Elihu: The Man

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“Is the Spirit of the Lord impatient?
Are these His doings?”

—Micah 2:7

Elihu had just finished giving a tremendous explanation of God’s workings, then he turns to Job, and Job is silent. It rather reminds me of an altar call where no one comes forward. Here the preacher gave a real good sermon that should have brought tears to everyone’s eyes, but no one comes forward. He waits . . . but no one comes. How embarrassing! Oh, no . . . What do you do in a case like this?

Well, Elihu turns to the other three and appeals to them as men with knowledge to listen to what he has to say. He begs them to search out the matter with him, because if Job isn’t going to acknowledge what is right, “We can discern for ourselves . . . let us learn for ourselves what is good.” He then proceeds to discuss Job’s attitude and language right in front of him.

That is where Elihu the man and not Elihu the messenger comes out. It is amazing! Here he was clearly expounding the wisdom of the Lord while under the anointing of the Holy Spirit. After he pours out his heart and there is no response, he gets self-conscious and sensitive and figures Job’s silence to be scorn and cries, “What man is like Job, who drinks scorn like water?”

I suppose it is not all that amazing. It is no different than a man like Noah, who pulled one of the greatest feats of faith of his time and immediately after it was all over got falling-down drunk!

We do it all the time ourselves. During a church service we may give forth a beautiful word of prophecy or exhortation, and right after the service start complaining about the music director or something else.

It would be like giving a real super-duper talk on holiness and zeal and right afterward praying for folks, being clearly under the power and anointing of the Holy Spirit—being real holy and spiritual. Suddenly being distracted by thoughts of lust as a beautiful, shapely young woman comes up for prayer.

Why? How could that happen? Well, simply because we live in an earthen vessel that is weak at times and in many ways we are still immature in the power of God. We are treating the precious pearls of God’s wisdom like marbles for us to play with.

Still, if we are going to be true messengers of God, we need the patience of God as well as the message! Elihu was so sure he had the light of God on Job’s problems, he probably expected an immediate result to everything he had said. However, he should have just given the word and gone on his way. He failed to remember propriety and Job’s position with the others around him. Why did he expect Job to confess that the word met his need? That it hit the mark? God had humbled Job and it was not Elihu’s job to add one jot to the humiliation.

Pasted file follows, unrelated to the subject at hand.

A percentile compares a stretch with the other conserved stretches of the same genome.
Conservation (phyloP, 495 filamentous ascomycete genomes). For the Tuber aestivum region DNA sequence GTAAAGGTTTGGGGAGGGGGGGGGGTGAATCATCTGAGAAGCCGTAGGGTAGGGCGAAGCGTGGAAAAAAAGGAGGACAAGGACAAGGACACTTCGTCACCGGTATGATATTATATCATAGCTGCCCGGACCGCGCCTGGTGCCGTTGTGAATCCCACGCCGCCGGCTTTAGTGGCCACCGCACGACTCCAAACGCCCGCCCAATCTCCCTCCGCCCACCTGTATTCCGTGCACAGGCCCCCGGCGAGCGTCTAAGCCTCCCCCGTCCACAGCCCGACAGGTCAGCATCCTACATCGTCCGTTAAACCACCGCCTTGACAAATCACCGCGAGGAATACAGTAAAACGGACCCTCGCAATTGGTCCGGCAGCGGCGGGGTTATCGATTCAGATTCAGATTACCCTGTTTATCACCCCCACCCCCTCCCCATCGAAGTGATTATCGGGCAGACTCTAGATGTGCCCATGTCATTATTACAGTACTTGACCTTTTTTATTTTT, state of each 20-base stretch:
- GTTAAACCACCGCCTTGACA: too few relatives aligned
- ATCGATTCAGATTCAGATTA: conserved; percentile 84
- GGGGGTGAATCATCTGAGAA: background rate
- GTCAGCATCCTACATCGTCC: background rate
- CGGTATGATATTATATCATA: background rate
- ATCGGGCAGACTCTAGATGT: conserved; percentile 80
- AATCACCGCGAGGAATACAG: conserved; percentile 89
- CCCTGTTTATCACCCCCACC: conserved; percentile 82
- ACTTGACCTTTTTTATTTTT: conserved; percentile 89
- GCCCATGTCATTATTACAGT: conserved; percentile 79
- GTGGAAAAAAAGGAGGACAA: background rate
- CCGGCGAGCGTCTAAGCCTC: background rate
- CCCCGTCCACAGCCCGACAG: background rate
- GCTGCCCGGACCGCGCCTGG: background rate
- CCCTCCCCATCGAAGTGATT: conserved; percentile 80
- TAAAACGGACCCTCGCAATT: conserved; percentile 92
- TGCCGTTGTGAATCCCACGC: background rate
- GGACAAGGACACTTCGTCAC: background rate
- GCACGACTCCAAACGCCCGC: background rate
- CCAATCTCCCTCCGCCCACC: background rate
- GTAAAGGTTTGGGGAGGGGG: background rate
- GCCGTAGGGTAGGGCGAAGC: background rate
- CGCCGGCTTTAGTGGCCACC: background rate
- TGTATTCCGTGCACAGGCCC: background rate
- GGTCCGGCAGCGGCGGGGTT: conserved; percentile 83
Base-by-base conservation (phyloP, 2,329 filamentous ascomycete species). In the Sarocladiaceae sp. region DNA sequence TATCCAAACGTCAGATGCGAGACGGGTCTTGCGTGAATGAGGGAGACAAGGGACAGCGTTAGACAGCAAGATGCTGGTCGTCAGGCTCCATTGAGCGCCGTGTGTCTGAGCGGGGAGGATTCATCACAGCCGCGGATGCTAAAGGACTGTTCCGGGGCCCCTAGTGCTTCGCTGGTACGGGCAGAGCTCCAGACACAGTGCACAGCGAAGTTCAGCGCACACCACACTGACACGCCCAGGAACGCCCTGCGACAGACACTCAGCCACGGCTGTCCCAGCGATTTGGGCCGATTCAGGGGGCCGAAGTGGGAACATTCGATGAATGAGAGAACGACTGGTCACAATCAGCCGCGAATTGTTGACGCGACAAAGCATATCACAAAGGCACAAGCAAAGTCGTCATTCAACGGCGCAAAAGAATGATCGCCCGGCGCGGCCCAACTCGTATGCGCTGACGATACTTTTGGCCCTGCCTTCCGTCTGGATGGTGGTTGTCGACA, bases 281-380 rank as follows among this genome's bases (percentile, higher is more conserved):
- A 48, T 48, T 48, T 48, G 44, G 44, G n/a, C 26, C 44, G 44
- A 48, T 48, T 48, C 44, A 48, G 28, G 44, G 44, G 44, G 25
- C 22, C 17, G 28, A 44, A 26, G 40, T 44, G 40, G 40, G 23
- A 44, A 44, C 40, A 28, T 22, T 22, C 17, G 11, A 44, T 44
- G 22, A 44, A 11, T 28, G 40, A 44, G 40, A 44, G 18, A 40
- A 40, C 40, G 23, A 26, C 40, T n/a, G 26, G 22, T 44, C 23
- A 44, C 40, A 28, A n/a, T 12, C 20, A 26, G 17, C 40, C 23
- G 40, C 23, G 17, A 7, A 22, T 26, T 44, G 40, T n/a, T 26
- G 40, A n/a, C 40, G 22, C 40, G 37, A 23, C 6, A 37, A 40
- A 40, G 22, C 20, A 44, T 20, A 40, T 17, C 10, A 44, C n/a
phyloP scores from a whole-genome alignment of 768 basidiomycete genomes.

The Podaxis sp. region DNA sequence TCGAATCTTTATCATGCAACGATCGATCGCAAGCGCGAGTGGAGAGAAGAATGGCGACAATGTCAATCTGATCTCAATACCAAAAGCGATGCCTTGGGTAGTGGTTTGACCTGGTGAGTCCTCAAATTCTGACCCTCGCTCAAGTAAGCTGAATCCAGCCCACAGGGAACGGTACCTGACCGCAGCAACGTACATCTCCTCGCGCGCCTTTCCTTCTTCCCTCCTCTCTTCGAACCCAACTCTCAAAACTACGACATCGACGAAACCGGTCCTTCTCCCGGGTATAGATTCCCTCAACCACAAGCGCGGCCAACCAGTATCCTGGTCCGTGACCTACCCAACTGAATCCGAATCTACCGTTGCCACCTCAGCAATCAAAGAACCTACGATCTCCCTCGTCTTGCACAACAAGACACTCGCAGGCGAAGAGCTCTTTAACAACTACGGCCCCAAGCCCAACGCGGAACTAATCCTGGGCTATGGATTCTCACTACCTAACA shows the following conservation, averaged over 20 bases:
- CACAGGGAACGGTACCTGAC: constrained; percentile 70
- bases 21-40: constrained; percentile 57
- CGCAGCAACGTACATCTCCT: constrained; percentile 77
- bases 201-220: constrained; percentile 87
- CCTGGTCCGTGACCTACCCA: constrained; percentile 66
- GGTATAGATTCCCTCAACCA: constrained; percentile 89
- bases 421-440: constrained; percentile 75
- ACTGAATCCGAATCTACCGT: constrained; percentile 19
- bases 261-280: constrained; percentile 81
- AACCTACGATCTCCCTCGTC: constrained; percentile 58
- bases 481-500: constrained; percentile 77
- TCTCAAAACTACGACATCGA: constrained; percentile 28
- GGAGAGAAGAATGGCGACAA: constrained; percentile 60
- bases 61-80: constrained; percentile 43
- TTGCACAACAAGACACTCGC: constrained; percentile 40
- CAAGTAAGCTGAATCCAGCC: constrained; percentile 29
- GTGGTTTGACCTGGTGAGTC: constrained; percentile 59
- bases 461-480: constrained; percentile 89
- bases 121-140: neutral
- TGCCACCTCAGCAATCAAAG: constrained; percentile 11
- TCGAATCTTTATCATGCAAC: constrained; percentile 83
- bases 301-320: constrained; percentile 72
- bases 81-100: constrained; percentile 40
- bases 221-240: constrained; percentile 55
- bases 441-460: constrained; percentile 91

Elihu really was taught in the ways of God, but his impatience makes us wonder if he had actually experienced this “school of suffering” himself. Sometimes it is very easy to discern spiritual truths quickly but then we have to be careful that the light does not outrun our experience.

Sometimes we mess up just like Elihu did. If the person responds right away to our message, we get all excited and happy. However, if they do not respond because of some reserve of temperament or intensity of emotions and they just stand there silent, we get impatient. We attribute their silence to some wrong cause. We assume they have a hard heart, pride, or whatever reason we may create at the time. When we do that, we lose touch with the gentle working of the Holy Spirit. They end up without help or in deeper despair than before.

Elihu delivers his message. Then, when Job is silent, Elihu pours out a whole bunch of verbiage from his own mind to try to emphasize the Lord’s message. Instead of quietly leaving the Word with God, who would “watch over (His) Word to perform it” because “His word is not without power.”

I am embarrassed to admit how many times I have cooperated with the Lord, carefully and slowly depending on Him for every word. The Holy Spirit bearing witness by holding the person’s attention, until I failed to discern that the message had been delivered and began adding my own mess to explain or press home the message from God. Unfortunately, the Lord does not watch over our words to perform them and they are without power—except the power to add confusion.

If you are interested, you can download the whole study of Job.

Other Bible Studies and Commentary are available at Doulos Studies.

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